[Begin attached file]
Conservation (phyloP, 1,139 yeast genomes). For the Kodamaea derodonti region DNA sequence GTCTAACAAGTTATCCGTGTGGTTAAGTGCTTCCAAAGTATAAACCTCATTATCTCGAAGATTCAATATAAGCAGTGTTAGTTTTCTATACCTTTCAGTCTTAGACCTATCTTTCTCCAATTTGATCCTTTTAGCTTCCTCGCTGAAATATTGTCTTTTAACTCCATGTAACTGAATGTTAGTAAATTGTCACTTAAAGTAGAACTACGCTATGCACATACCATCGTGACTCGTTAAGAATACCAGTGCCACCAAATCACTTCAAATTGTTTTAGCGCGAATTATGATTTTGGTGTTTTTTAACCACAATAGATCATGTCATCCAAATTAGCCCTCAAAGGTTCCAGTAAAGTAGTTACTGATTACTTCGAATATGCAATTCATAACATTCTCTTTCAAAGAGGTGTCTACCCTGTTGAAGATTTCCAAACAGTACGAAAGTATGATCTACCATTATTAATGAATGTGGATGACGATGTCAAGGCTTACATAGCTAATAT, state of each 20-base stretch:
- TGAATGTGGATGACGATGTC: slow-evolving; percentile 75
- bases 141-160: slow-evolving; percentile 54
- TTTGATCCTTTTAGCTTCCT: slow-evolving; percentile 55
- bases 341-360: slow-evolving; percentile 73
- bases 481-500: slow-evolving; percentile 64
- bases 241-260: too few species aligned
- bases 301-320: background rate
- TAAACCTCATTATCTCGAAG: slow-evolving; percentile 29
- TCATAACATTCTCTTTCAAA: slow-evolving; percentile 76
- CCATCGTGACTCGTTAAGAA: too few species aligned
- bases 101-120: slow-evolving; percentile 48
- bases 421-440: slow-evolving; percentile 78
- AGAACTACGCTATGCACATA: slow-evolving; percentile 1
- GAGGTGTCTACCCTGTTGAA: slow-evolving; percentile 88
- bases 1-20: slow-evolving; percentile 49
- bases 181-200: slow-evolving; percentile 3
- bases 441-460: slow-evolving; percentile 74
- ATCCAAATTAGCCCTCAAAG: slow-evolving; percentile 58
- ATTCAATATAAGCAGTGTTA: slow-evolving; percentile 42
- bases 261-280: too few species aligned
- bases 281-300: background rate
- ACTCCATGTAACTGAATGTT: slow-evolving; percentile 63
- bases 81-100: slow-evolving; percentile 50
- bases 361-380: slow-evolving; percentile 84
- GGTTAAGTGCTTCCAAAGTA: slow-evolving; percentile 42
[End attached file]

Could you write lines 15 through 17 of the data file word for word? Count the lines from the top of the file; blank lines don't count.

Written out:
- GAGGTGTCTACCCTGTTGAA: slow-evolving; percentile 88
- bases 1-20: slow-evolving; percentile 49
- bases 181-200: slow-evolving; percentile 3